NEWS
By Diane Reynolds and Diane Reynolds,SPECIAL TO THE SUN | March 30, 2001
At a time in life when the typical young person is self-consumed, 20-year-old Clarence E. Johnson was knocking on doors in rural Mississippi, telling people about the saving power of Jesus Christ. Johnson, now 61, has dedicated his life to serving God and recently was appointed Columbia stake president of the Church of Jesus Christ of Latter-day Saints. This is underscored by his vision: "If I were somehow able to persuade people that they are children of God and that he loves them and desires to bless them, and if I could somehow help people understand how significant that really is, that is what I'd like to accomplish.
ENTERTAINMENT
By Abigail Tucker and Abigail Tucker,Sun Staff | March 20, 2005
The city wore the soles off his shoes, two pairs of them. For half a year, Jared Atkinson hiked Bibles out to the East Baltimore projects and bicycled The Book of Mormon into the streets of Sandtown, past hooded dealers and dead rats to blocks of rowhouses, bricked up and boarded over. The strain told on the 21-year-old missionary. Sometimes during prayer, his posture hardened into a wrestler's crouch. He'd come 3,000 miles from California orchard country to save souls in Baltimore, but six months into his city mission, he hadn't baptized a single person.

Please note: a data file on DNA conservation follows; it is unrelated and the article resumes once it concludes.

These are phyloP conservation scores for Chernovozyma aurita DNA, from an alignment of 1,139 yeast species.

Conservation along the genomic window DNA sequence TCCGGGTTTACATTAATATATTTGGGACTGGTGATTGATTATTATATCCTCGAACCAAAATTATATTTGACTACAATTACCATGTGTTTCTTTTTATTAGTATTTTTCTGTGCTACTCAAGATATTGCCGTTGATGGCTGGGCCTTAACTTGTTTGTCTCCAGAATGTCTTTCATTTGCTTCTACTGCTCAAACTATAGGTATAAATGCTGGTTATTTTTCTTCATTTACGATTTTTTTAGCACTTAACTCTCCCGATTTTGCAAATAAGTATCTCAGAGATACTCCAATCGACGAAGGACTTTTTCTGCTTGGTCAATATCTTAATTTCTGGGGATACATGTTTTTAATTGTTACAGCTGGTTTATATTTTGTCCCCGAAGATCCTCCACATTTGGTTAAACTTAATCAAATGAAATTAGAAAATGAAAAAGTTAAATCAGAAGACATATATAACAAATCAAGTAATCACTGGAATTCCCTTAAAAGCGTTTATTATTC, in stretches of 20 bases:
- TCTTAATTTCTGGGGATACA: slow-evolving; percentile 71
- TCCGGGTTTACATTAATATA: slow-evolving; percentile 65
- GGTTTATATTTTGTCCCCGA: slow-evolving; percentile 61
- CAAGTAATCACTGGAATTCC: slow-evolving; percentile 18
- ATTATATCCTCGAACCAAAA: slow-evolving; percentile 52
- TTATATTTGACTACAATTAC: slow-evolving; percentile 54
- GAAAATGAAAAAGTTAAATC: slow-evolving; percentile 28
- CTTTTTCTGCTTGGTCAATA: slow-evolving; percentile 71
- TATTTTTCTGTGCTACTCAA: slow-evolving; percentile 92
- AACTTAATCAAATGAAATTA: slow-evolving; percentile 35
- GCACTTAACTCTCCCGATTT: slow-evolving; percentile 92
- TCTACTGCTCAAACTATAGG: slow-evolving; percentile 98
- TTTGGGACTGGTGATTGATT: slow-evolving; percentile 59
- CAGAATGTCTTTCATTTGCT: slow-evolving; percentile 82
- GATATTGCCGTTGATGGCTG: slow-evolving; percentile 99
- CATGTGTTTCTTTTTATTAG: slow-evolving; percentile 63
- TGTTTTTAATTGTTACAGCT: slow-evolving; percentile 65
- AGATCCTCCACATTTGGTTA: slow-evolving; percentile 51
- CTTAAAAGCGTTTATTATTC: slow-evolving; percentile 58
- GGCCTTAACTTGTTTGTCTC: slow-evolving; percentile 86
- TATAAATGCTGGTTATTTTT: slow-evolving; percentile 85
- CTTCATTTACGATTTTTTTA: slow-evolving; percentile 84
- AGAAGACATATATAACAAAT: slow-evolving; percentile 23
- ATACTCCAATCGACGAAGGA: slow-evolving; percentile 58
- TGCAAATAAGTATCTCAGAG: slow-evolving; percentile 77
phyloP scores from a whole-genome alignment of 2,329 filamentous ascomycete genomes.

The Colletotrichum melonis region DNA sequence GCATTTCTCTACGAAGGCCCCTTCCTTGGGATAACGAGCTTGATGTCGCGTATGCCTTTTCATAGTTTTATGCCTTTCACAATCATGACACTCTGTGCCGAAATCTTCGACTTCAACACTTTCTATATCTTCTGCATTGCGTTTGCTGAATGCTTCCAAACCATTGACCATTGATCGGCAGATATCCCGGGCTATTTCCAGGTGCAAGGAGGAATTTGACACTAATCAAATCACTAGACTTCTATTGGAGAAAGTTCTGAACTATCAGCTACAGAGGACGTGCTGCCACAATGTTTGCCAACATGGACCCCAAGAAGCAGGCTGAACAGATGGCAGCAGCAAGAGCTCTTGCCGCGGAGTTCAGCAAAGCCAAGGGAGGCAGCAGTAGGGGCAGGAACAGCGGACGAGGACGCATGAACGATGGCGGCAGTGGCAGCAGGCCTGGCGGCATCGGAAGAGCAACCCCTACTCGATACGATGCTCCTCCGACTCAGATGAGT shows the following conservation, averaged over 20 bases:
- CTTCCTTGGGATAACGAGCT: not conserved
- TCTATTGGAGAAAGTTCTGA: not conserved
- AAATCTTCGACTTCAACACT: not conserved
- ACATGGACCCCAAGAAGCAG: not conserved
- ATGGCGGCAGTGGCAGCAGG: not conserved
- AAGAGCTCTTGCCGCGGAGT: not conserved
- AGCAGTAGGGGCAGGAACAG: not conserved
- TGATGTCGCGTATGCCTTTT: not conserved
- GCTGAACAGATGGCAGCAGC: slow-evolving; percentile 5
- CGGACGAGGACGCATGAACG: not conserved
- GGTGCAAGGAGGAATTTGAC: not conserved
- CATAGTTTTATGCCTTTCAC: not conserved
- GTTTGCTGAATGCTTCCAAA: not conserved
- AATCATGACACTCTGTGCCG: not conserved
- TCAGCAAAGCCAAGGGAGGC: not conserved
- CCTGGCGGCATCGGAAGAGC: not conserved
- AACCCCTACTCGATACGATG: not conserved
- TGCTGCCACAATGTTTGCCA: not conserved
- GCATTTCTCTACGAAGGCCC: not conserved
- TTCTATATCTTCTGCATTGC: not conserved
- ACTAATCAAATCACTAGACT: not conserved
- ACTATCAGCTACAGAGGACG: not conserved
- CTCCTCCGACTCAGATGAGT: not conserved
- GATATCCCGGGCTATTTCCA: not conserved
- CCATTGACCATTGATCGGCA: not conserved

NEWS
By Nancy Gallant and Nancy Gallant,SPECIAL TO THE SUN | July 24, 2001
THEY ARE MORMON missionaries, and they believe in sharing their faith. Sometimes that means going overseas. Sometimes that means going to Crofton. Meet Elder Dohrman. The 21-year-old California man's brother is a missionary in Argentina. One friend was a missionary in Thailand, another in Japan. Dohrman is happy to have been sent to Crofton to study, pray and spread his church's word. "I love it here," he says of his new home. For several months, he and three young missionary colleagues from the Church of Jesus Christ of Latter-day Saints have been living in a Crofton apartment.
NEWS
By Diane Reynolds and Diane Reynolds,SPECIAL TO THE SUN | March 30, 2001
At a time in life when the typical young person is self-consumed, 20-year-old Clarence E. Johnson was knocking on doors in rural Mississippi, telling people about the saving power of Jesus Christ. Johnson, now 61, has dedicated his life to serving God and recently was appointed Columbia stake president of the Church of Jesus Christ of Latter-day Saints. This is underscored by his vision: "If I were somehow able to persuade people that they are children of God and that he loves them and desires to bless them, and if I could somehow help people understand how significant that really is, that is what I'd like to accomplish.
NEWS
By Heather Tepe and Heather Tepe,SPECIAL TO THE SUN | March 31, 2000